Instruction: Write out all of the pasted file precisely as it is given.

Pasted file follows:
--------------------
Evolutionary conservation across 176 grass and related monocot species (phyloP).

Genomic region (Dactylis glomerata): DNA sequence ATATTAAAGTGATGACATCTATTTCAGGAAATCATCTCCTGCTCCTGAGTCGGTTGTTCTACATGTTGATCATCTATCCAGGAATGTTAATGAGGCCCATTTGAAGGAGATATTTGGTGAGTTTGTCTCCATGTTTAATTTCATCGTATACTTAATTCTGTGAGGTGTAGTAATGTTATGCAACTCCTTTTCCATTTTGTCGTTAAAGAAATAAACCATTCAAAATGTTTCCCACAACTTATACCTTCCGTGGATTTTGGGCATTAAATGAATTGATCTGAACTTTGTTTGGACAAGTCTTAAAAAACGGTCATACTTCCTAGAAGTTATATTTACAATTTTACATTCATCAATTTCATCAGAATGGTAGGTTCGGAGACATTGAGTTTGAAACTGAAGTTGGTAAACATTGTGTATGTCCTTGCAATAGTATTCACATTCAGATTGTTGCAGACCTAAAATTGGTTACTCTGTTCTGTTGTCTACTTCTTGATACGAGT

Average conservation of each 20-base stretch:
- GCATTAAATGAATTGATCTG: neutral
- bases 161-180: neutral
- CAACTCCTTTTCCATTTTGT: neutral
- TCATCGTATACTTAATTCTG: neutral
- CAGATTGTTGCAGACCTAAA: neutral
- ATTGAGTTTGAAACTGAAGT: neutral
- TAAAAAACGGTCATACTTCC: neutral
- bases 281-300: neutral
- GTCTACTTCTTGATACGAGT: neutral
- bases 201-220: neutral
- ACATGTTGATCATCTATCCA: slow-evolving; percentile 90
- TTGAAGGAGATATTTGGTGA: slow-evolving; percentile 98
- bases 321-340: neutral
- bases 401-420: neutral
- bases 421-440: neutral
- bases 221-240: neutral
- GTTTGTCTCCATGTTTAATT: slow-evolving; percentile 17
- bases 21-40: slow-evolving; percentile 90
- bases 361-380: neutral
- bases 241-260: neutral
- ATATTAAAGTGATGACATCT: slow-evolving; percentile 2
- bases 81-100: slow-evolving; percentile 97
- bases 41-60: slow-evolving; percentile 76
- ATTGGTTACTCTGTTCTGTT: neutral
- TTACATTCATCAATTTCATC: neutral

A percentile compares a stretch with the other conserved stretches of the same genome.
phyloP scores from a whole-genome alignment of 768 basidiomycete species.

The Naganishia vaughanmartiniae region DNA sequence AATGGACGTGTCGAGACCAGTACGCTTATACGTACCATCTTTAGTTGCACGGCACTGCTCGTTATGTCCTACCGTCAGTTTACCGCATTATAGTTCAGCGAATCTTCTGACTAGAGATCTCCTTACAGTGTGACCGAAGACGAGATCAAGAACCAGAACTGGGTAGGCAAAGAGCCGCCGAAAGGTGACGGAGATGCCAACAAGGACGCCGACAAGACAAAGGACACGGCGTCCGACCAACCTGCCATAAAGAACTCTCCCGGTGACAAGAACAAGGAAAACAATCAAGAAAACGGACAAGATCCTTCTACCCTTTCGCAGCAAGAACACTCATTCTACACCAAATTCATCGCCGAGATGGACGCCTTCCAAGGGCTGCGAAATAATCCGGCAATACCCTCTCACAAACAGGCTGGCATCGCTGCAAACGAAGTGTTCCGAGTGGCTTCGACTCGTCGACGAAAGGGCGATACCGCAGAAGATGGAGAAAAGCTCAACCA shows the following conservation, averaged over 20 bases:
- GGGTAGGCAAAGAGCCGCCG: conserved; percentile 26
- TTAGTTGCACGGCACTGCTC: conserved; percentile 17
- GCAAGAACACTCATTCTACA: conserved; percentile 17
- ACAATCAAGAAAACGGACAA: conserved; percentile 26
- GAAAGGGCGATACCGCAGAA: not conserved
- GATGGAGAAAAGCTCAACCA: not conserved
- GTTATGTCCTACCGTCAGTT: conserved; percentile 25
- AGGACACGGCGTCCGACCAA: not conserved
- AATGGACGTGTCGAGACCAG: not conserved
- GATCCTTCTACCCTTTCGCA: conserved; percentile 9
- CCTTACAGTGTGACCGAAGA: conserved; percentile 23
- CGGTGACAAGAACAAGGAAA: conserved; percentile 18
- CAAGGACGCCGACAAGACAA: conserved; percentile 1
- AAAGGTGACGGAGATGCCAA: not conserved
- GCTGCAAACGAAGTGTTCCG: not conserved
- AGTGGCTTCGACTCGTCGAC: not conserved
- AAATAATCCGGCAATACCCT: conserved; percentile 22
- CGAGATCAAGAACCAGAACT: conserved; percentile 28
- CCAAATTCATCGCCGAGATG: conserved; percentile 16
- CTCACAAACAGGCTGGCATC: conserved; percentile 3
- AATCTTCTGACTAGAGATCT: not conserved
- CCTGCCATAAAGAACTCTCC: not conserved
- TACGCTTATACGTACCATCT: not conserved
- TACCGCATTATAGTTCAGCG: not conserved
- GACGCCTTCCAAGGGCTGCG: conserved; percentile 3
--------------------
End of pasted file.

Evolutionary conservation across 176 grass and related monocot species (phyloP).

Genomic region (Dactylis glomerata): DNA sequence ATATTAAAGTGATGACATCTATTTCAGGAAATCATCTCCTGCTCCTGAGTCGGTTGTTCTACATGTTGATCATCTATCCAGGAATGTTAATGAGGCCCATTTGAAGGAGATATTTGGTGAGTTTGTCTCCATGTTTAATTTCATCGTATACTTAATTCTGTGAGGTGTAGTAATGTTATGCAACTCCTTTTCCATTTTGTCGTTAAAGAAATAAACCATTCAAAATGTTTCCCACAACTTATACCTTCCGTGGATTTTGGGCATTAAATGAATTGATCTGAACTTTGTTTGGACAAGTCTTAAAAAACGGTCATACTTCCTAGAAGTTATATTTACAATTTTACATTCATCAATTTCATCAGAATGGTAGGTTCGGAGACATTGAGTTTGAAACTGAAGTTGGTAAACATTGTGTATGTCCTTGCAATAGTATTCACATTCAGATTGTTGCAGACCTAAAATTGGTTACTCTGTTCTGTTGTCTACTTCTTGATACGAGT

Average conservation of each 20-base stretch:
- GCATTAAATGAATTGATCTG: neutral
- bases 161-180: neutral
- CAACTCCTTTTCCATTTTGT: neutral
- TCATCGTATACTTAATTCTG: neutral
- CAGATTGTTGCAGACCTAAA: neutral
- ATTGAGTTTGAAACTGAAGT: neutral
- TAAAAAACGGTCATACTTCC: neutral
- bases 281-300: neutral
- GTCTACTTCTTGATACGAGT: neutral
- bases 201-220: neutral
- ACATGTTGATCATCTATCCA: slow-evolving; percentile 90
- TTGAAGGAGATATTTGGTGA: slow-evolving; percentile 98
- bases 321-340: neutral
- bases 401-420: neutral
- bases 421-440: neutral
- bases 221-240: neutral
- GTTTGTCTCCATGTTTAATT: slow-evolving; percentile 17
- bases 21-40: slow-evolving; percentile 90
- bases 361-380: neutral
- bases 241-260: neutral
- ATATTAAAGTGATGACATCT: slow-evolving; percentile 2
- bases 81-100: slow-evolving; percentile 97
- bases 41-60: slow-evolving; percentile 76
- ATTGGTTACTCTGTTCTGTT: neutral
- TTACATTCATCAATTTCATC: neutral

A percentile compares a stretch with the other conserved stretches of the same genome.
phyloP scores from a whole-genome alignment of 768 basidiomycete species.

The Naganishia vaughanmartiniae region DNA sequence AATGGACGTGTCGAGACCAGTACGCTTATACGTACCATCTTTAGTTGCACGGCACTGCTCGTTATGTCCTACCGTCAGTTTACCGCATTATAGTTCAGCGAATCTTCTGACTAGAGATCTCCTTACAGTGTGACCGAAGACGAGATCAAGAACCAGAACTGGGTAGGCAAAGAGCCGCCGAAAGGTGACGGAGATGCCAACAAGGACGCCGACAAGACAAAGGACACGGCGTCCGACCAACCTGCCATAAAGAACTCTCCCGGTGACAAGAACAAGGAAAACAATCAAGAAAACGGACAAGATCCTTCTACCCTTTCGCAGCAAGAACACTCATTCTACACCAAATTCATCGCCGAGATGGACGCCTTCCAAGGGCTGCGAAATAATCCGGCAATACCCTCTCACAAACAGGCTGGCATCGCTGCAAACGAAGTGTTCCGAGTGGCTTCGACTCGTCGACGAAAGGGCGATACCGCAGAAGATGGAGAAAAGCTCAACCA shows the following conservation, averaged over 20 bases:
- GGGTAGGCAAAGAGCCGCCG: conserved; percentile 26
- TTAGTTGCACGGCACTGCTC: conserved; percentile 17
- GCAAGAACACTCATTCTACA: conserved; percentile 17
- ACAATCAAGAAAACGGACAA: conserved; percentile 26
- GAAAGGGCGATACCGCAGAA: not conserved
- GATGGAGAAAAGCTCAACCA: not conserved
- GTTATGTCCTACCGTCAGTT: conserved; percentile 25
- AGGACACGGCGTCCGACCAA: not conserved
- AATGGACGTGTCGAGACCAG: not conserved
- GATCCTTCTACCCTTTCGCA: conserved; percentile 9
- CCTTACAGTGTGACCGAAGA: conserved; percentile 23
- CGGTGACAAGAACAAGGAAA: conserved; percentile 18
- CAAGGACGCCGACAAGACAA: conserved; percentile 1
- AAAGGTGACGGAGATGCCAA: not conserved
- GCTGCAAACGAAGTGTTCCG: not conserved
- AGTGGCTTCGACTCGTCGAC: not conserved
- AAATAATCCGGCAATACCCT: conserved; percentile 22
- CGAGATCAAGAACCAGAACT: conserved; percentile 28
- CCAAATTCATCGCCGAGATG: conserved; percentile 16
- CTCACAAACAGGCTGGCATC: conserved; percentile 3
- AATCTTCTGACTAGAGATCT: not conserved
- CCTGCCATAAAGAACTCTCC: not conserved
- TACGCTTATACGTACCATCT: not conserved
- TACCGCATTATAGTTCAGCG: not conserved
- GACGCCTTCCAAGGGCTGCG: conserved; percentile 3